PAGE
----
Pearce On House Passage Of Rescission Package

U.S. Rep. Steve Pearce
WASHINGTON, D.C. U.S. Rep. Steve Pearce voted Thursday in favor of H.R. 3, the Spending Cuts to Expired and Unnecessary Programs Act.
This bill rescinds nearly $15 billion in unspent, unauthorized funding that Congress had previously approved. President Trump first announced his intent to send Congress a rescission package in May. The act of requesting rescissions of unspent and unauthorized programs was granted to the President through the Congressional Budget and Impoundment Control Act of 1974.
“Just like every New Mexican family, the federal government must be fiscally responsible and live within its means. As a nation, we cannot afford to leave our children and future generations with the financial burden of our inability to properly budget and spend,” Pearce said.
“As I stated when the President first announced his intention to send a rescission package to Congress, this is a responsible step to tackling our nation’s growing debt crisis. When the government allocates money for a project and it cannot be spent we owe it to the American people to correct that. At the same time, it is important that this action does not come at the expense of the nation’s most vulnerable. I believe H.R. 3 strikes this balance,” continued Pearce.
“Part of this bill addresses CHIP funds. In January and February, Congress authorized CHIP for the next ten years. Due to this long-term certainty, it is no longer necessary to keep high levels of contingency funds in the program. I have and I always will stand committed to ensuring our nation’s children and those in need have access to critical services. CHIP and other public health priorities are vital for highly rural and low-income communities in New Mexico. It is important to note that the actions taken in this bill does nothing to harm or go back on the commitment we have made to New Mexican and the nation’s children earlier this year, nor will it impact the sustainability of the program.”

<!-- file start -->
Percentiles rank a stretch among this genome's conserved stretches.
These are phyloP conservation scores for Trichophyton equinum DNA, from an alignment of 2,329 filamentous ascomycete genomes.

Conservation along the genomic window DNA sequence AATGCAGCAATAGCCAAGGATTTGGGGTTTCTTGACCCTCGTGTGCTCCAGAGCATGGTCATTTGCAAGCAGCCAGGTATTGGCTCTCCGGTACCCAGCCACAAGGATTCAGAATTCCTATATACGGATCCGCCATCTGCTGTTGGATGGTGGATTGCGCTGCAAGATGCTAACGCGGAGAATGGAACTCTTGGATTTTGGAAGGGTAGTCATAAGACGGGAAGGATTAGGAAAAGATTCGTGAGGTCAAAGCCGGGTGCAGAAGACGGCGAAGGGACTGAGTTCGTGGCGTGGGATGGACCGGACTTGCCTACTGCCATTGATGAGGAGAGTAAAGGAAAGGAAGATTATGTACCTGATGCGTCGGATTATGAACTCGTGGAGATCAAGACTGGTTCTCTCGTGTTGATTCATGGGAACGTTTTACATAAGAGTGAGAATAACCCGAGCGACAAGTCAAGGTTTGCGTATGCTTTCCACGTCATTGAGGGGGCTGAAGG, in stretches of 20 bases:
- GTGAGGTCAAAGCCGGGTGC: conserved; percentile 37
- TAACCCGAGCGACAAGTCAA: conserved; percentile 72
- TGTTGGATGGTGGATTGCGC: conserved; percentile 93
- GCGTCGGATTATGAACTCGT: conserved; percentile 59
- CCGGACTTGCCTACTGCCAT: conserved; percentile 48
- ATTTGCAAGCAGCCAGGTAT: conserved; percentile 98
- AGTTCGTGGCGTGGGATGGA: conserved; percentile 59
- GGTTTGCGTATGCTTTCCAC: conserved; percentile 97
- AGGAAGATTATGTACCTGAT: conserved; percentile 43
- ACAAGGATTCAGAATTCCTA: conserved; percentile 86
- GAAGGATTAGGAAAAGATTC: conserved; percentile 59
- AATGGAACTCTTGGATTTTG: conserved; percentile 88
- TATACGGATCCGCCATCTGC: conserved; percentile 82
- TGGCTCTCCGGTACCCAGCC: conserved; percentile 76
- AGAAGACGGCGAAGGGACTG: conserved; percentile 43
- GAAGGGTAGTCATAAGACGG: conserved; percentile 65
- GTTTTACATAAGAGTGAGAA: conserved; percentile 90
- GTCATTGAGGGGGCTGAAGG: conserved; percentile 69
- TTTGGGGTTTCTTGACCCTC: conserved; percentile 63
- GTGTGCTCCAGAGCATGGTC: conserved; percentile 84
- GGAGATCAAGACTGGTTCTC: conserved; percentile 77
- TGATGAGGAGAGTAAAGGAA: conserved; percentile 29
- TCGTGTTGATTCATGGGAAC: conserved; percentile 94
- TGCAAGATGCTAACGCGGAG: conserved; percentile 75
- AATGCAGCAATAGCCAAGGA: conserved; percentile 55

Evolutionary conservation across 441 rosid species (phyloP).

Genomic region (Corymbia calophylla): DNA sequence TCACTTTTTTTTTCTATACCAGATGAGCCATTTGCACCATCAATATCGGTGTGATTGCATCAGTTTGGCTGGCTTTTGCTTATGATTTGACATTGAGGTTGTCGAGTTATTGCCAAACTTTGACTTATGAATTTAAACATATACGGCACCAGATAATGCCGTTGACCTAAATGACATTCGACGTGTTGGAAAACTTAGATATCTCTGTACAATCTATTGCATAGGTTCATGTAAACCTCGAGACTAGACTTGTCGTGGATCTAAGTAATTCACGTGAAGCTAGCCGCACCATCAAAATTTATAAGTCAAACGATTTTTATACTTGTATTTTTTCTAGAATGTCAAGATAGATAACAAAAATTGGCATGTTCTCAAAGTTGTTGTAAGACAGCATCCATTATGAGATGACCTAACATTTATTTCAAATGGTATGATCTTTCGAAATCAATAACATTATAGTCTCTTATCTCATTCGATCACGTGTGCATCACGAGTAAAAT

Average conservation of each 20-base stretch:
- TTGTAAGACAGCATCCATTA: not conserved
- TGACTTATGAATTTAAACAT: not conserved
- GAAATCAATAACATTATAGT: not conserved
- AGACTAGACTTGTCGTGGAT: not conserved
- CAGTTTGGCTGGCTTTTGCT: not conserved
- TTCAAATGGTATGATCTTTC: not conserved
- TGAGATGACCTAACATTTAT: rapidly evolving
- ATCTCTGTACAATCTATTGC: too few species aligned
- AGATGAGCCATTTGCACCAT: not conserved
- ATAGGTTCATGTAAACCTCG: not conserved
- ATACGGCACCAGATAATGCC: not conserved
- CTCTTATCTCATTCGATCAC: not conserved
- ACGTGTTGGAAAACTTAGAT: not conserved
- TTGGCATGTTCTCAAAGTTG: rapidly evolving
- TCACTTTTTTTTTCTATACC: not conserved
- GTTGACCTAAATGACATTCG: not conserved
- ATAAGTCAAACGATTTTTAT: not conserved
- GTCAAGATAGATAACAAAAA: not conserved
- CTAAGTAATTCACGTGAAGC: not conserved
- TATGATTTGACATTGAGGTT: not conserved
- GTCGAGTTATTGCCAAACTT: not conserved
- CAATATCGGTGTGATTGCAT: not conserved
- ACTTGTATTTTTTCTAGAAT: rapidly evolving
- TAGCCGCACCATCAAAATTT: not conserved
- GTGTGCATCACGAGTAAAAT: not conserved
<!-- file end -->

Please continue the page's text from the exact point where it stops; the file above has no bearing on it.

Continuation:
In January, Congress voted and passed the longest extension of the Children’s Health Insurance Program (CHIP) in the program’s 20-year history, authorizing $21.5 billion for FY18 with a gradual increase to $25.9 billion for FY22 and FY23. This reauthorization also continues enhanced match through FY19, a 23% increase in the federal share of CHIP funding for states. In February, the Bipartisan Budget Act extended CHIP an additional four years for a cumulative ten-year extension.
The President first announced his intent to send a rescission package to Congress in May. The package he sent on June 5, 2018, which became H.R. 3, includes two provisions related to CHIP, however, rescinding these funds will have no impact on the program. This proposal also rescinds $1.9 billion in amounts made available for the CHIP Contingency Fund, which provides payments to States that experience funding shortfalls due to higher than expected enrollment. Currently, the Centers for Medicare and Medicaid Services does not anticipate any State will be required to use Contingency Fund payments in FY18. All sufficient funding is still made available should a state qualify for Contingency Fund payments.